Cayman Islands: A cruise passenger received a caution from Deputy Commissioner Anthony Ennis for hyping up the protesters (Caribbean Net News)As we all know, we all are gay because we have tons of disposable income, love to travel and, at least for gays in the United States, love to make the rest of the world our personal playground, damn the local communities! (Sorta like The Amazing Race, which I actually like, except with rainbow flags pouring outta everything and I'm sorta over the rainbow flag waving myself).
So allow me to make certain connections between two news stories that came my way this month:
Yesterday, Diario Hoy from La Plata, Argentina, reported that a gay cruise ship, Oceania Insignia, will make its arrival in a Buenos Aires, allegedly making it the first gay cruise ship ever to dock in the South American country. The ship, which originally departed from Miami, will eventually travel to Chile and then end its journey in Brazil just in time for Rio de Janeiro's carnival season. With a tripulation of 400 (!?) and an additional 700 travelers, Diario Hoy says that most are United States citizens known as "Dinks" (a term the paper says is widely used everywhere as an acronym for "double incoming no kid" or, I assume, double income, no kids). Now, if you like to butch-it up a little with leather chaps for a 'leather-daddy-for-a-day'-themed sea adventure (but find leather bars such as The Eagle too darn scary), or maybe want to dress in drag for the first time ever for that 'drag fantasia' night (but would rather die than show your drag photos to others once the trip is over), by all means get yourself secuestered in one of these hulking ships for days on end and enjoy! But why make the rest of the world suffer such displays of, ehem, dinkiness?
Argentina, Chile and Brazil might just shrug in puzzlement. The same cannot be said of the Cayman Islands, which is still in uproar after yet another United States gay cruise ship docked in its capital city, George Town, last week with more than 3,200 gay men. Some Caribbean islands unfortunately are still beholden to some of the worst effects of colonial rule which, among other things, brought with it government-enshrined homophobia (the Cayman Islands are still a Bristih colony) - which some now claim as tradition:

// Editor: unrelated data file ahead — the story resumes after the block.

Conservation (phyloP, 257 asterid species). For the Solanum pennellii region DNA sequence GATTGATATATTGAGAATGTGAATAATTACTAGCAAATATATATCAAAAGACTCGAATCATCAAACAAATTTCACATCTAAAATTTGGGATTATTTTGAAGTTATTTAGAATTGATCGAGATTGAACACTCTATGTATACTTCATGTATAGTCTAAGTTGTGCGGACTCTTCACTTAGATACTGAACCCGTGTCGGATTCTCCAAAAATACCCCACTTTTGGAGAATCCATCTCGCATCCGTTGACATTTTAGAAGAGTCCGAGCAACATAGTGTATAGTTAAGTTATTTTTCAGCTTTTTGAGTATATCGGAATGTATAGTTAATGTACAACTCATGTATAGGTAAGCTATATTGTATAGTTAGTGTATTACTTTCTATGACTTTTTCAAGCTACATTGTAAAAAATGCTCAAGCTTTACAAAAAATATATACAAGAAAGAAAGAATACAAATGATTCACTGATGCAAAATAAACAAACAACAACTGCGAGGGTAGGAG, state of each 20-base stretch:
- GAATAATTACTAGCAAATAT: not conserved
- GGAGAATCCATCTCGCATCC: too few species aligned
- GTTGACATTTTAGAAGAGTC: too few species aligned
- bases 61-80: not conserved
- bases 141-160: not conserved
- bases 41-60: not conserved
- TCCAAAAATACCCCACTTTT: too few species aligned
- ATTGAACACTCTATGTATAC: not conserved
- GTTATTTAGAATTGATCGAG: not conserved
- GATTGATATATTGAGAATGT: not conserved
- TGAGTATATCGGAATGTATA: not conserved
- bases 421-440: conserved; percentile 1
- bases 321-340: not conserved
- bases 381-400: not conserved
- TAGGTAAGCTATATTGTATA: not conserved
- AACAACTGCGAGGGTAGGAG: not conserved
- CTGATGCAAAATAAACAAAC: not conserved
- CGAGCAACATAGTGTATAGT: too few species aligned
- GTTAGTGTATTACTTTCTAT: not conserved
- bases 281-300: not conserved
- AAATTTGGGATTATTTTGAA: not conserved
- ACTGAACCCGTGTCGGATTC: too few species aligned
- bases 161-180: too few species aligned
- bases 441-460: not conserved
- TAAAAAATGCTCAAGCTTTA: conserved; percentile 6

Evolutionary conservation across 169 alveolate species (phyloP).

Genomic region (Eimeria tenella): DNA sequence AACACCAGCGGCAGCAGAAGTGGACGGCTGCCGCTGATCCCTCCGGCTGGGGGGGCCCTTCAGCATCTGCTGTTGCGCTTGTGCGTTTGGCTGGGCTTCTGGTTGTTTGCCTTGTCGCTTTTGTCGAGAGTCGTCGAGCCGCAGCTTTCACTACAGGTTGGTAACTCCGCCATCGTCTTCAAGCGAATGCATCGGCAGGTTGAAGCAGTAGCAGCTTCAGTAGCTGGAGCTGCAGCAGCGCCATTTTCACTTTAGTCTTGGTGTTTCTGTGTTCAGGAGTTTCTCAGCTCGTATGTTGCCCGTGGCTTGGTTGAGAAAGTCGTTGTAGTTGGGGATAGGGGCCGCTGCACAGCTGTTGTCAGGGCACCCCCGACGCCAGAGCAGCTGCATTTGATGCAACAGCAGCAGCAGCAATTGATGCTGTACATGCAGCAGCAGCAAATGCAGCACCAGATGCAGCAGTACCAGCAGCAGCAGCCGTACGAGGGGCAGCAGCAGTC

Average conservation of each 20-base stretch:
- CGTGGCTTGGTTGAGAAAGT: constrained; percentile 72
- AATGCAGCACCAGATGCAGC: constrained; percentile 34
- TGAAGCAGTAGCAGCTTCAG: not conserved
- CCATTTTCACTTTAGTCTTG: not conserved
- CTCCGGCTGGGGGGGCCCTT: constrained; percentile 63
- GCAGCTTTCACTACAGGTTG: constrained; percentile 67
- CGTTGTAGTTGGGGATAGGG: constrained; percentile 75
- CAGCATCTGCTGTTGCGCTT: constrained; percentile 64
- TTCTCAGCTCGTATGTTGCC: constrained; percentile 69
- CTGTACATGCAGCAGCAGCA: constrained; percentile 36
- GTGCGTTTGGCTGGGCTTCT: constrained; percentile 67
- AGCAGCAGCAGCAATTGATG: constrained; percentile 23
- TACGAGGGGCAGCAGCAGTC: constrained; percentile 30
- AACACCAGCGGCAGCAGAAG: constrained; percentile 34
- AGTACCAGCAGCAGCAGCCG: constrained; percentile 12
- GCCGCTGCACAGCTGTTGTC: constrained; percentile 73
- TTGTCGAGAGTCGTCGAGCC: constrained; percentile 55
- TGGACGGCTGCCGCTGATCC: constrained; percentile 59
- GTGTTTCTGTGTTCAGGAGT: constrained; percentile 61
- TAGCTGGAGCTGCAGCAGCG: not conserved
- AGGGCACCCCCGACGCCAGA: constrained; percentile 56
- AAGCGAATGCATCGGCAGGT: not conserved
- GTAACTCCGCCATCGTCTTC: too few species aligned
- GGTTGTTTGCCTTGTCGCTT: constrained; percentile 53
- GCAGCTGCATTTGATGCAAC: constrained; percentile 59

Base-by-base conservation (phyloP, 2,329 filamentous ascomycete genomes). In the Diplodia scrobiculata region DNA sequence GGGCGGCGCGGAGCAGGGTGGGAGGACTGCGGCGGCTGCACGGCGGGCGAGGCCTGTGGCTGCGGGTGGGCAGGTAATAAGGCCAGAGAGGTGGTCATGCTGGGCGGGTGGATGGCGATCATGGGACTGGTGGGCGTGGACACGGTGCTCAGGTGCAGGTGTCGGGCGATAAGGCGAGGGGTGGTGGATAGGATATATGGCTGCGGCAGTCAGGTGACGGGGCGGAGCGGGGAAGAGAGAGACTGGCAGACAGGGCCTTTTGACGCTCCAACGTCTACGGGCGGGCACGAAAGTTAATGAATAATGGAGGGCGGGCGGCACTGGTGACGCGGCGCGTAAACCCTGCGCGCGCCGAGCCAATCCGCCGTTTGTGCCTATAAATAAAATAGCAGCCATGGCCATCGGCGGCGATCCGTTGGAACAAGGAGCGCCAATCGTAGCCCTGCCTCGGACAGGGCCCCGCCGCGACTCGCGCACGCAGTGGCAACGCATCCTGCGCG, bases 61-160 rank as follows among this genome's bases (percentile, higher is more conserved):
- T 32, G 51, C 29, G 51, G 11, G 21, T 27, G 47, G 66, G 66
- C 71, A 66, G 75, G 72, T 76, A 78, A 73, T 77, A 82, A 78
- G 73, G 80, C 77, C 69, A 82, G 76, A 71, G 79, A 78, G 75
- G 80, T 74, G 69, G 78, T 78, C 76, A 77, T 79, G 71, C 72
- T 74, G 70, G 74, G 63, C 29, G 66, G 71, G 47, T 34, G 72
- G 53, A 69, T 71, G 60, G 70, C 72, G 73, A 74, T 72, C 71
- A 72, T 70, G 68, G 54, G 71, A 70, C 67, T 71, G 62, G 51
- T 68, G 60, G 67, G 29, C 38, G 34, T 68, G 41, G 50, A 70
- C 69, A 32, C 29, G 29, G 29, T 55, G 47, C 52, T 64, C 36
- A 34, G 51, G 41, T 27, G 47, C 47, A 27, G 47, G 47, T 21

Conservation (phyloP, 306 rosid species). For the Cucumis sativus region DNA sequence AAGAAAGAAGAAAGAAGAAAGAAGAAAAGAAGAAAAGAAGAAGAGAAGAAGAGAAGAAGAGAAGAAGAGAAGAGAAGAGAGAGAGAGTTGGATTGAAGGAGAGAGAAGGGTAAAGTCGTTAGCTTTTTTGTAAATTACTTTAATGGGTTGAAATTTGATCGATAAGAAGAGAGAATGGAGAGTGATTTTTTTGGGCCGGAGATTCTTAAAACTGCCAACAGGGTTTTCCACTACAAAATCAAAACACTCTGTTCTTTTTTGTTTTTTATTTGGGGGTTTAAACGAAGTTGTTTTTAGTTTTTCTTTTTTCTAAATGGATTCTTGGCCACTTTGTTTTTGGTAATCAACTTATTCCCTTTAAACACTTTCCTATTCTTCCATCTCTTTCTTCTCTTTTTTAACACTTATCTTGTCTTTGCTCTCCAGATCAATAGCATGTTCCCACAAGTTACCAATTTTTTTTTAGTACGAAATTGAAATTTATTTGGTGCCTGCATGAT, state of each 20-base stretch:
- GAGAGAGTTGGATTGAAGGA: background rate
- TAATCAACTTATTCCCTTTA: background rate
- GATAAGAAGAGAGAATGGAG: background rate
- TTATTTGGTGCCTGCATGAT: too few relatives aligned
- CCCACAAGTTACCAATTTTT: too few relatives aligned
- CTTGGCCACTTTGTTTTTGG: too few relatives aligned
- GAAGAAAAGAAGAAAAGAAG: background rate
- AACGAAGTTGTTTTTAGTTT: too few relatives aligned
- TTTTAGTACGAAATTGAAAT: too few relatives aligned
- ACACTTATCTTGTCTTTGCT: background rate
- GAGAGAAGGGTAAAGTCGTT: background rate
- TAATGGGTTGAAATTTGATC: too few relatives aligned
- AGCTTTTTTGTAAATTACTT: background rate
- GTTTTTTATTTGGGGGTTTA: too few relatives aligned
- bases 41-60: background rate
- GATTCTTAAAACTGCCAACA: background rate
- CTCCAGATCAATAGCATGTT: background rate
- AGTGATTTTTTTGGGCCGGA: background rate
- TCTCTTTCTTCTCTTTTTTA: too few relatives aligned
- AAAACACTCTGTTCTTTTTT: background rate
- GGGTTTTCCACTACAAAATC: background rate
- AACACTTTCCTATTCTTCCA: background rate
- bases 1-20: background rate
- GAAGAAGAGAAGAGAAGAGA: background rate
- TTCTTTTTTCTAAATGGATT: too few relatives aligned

"For the 'true born' Caymanian to welcome a group of tourists that encourages a homosexual lifestyle that is contrary to the predominant culture on these Islands makes no sense in this context," editorialized Cayman Net News chiding the local government for giving permission for the Atlantis Events cruise ship to dock in the island (back in 1998, another gay cruise ship was turned away).
Even before the ship arrived, the Cayman Minister's Association called for a protest (about 100 people showed up) but most of the visiting cruisers were clueless. The Cayman Compass reported that Brad Loase from North Carolina "was shocked by the protestors because a newsletter on board the ship had carried a message that the Minister of Tourism in the Cayman Islands guaranteed that they would be welcome." Another Cayman Compass article reports "some gay cruise passengers emerging from the ship said that they had been told nothing about their presence in Grand Cayman causing a stir."
"We come here because of the same reason other tourists come to the Island," said Atlantis Events CEO Rich Campbell to the Cayman Net News, "It's a beautiful destination, it has great beaches, fantastic shopping, wonderful excursions, excellent facilities and lovely people" (I guess it also makes Mr. Campbell a bigger dink as these cruise lines must make him a pretty penny - sorta explains why some of the passengers were not told they might be in for protests).
Of course, not everyone was unwelcoming. A group of women held 'welcome' signs when the ship arrived and not everyone who was interviewed had bad things to say about the gay tourists according to one of the articles. Others, while not fully accepting of homosexuality, still rejected hostility and homophobia as being truly Christian virtues.
But, even days after the ship had left the Caymans, Education Minister Alden McLaughlin alluded to the cruise ship incident when arguing that he "would not sanction alternative lifestyles programmes being taught in schools."
Don't get me wrong. Gays should be able to travel anywhere, including the Cayman Islands, and I hope that some islands in the Caribbean truly address and stomp out the type of homophobia that killed Lanford "Steve" Harvey in Jamaica but a cruise ship business owner who uses the island for profit while celebrating the trip as a gay-rights issue and a bunch of clueless gay tourists who frolick in the Cayman's beaches and leave without a sense of the social conflicts they have stirred-up are not necessarily what will bring about change.
The least Atlantis Events could do is to donate part of their earnings to gay-rights organizations in the countries they 'sell' to their gay cruise passengers.
UPDATE: "They Even Kissed for the Cameras!" (2/21/06)